Raise your hand if you’ve ever deleted a selfie or a tweet because it didn’t receive enough likes. Hey, there’s no shame in it—cultivating an engaing persona takes practice.
Even the most savvy personal social users make common mistakes when managing a brand account. Plenty of brand accounts gain attention for their sass and engaging content, but the number of likes and retweets you get may not be a perfect representation of your true social impact. So before you delete that tweet that only got one like from a super-fan, here are four social media misconceptions that could affect your engagement.
1. Overvaluing vanity metrics
It’s easy to see likes as the currency for social media value and popularity. On my personal social accounts, I certainly get excited when my tweets and photos rack up likes, and I’m far from alone. Research has shown that dopamine, the same chemical boost we get after a victory or a good workout, is released when we receive likes and shares on social media. However, these vanity metrics aren’t always the best indicator of social success.
When evaluating the performance of Contently’s posts, the first thing I look at is the number of clicks a post receives. Most of our social content links to an article or report we want our audience to read, so if they follow through to our site, that’s a better win for us. Sure, it looks nice when 21 people like a post, but I’m much more exited about the 80 clicks, even though the public can’t see that.
Instead of getting discouraged when a promising tweet doesn’t rack up the likes and retweets, pay attention to the clicks and check how long people stay on the page after coming from social. If your post is generating strong engagement, don’t worry so much about the superficial stats.
2. Ignoring dark social shares
Last year, we wrote about the challenges marketers face with dark social shares. Dark social refers to the massive amount of links copied and pasted into emails and messenger apps, rather than shared on traditional distribution platforms via the share button. These links are tough to track, but their circulation can’t be ignored.
Brands and publishers may feel the impulse to produce different types of stories or cut back based solely on the number of easily calculated open shares, but they’d be missing a much bigger picture. According to a study by ShareThis, the content categories most conducive to dark shares are business education, counseling services, self-help, religion, and medical conditions. If your content is surrounds any of these topics, it’s especially important not to discount the darker caverns of social shares.
3. Posting the wrong content at the right times
Yes, timing matters. Plenty of studies have reported when, exactly, social posts gain the most attention. But simply posting at the “right” time won’t dramatically alter your social engagement. Just as paying to distribute mediocre content won’t help in the long run, posting poor content at the optimal times isn’t good for business.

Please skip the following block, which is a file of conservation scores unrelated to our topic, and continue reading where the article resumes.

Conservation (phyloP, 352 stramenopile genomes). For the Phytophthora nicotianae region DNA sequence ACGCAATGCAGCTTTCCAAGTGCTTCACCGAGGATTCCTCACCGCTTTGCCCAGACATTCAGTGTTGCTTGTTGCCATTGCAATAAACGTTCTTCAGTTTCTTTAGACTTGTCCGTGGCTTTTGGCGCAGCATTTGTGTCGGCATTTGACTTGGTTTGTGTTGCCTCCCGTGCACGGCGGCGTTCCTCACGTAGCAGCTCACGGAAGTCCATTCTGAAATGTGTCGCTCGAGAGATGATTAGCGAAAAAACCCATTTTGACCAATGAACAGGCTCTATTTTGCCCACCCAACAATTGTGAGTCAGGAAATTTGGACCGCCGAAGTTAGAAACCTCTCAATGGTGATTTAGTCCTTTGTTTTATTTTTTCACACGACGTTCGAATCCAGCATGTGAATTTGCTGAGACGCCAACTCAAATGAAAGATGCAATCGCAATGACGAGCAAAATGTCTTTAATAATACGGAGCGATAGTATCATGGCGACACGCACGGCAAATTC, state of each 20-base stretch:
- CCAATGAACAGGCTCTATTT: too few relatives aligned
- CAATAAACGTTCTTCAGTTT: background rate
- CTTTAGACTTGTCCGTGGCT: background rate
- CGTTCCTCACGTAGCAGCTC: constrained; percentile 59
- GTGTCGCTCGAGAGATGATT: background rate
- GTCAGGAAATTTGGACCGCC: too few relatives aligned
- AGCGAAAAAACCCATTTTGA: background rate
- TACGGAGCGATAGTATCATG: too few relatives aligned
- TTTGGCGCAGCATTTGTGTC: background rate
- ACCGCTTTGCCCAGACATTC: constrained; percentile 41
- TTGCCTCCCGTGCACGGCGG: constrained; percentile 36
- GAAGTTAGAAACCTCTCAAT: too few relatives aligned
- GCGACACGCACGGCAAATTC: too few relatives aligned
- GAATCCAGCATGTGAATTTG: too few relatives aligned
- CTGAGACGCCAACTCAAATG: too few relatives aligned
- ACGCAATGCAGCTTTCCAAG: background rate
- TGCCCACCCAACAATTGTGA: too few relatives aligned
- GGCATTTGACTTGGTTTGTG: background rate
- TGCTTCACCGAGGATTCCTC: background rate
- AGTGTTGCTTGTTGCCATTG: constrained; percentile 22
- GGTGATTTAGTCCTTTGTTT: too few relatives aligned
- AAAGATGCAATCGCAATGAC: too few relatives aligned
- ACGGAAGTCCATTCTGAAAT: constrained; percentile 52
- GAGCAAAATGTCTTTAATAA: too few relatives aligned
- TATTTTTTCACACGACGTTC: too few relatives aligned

Ultimately, even if you catch your audience exactly as they’re checking Twitter on a coffee break or commute, they’ll be less likely to click on your perfectly timed post tomorrow if what you post today is irrelevant or ill-conceived.
Fewer posts is not necessarily a bad thing. At Contently, I schedule seven tweets, four Facebook posts, and two LinkedIn updates per day. Over the years, we’ve worked our way up to those numbers, and have tweaked here and there based on how our audience responds. If you have a small archive of content, maybe one or two posts per day satisfies your audience.
4. Experimenting with the wrong sites
When building your brand’s social presence, it’s tempting to set up profiles on every site. But does your company need a Pinterest, YouTube, and Reddit page? Maybe. B2C clothing and lifestyle companies certainly benefit from a strong Instagram and Pinterest presence, while Reddit can help thought leaders prove their expertise (without being too self-promotional).
But I still see too many brands missing the mark by curating social accounts that don’t actually serve them. Yes, Gen Zers watch two hours of YouTube daily. But if your business doesn’t have the equipment, talent, or budget to make high-quality YouTube videos, then it’s not worth spreading your social media manager too thin. Brands should at least have a Twitter, LinkedIn, and Facebook page. Finance brands probably don’t need a YouTube page, but hotels that can make quality travel videos will benefit from one.
Just keep in mind it’s all about fit. And if you feel like something isn’t working, stop and adapt. With so much competition for attention, there’s no use going through the motions.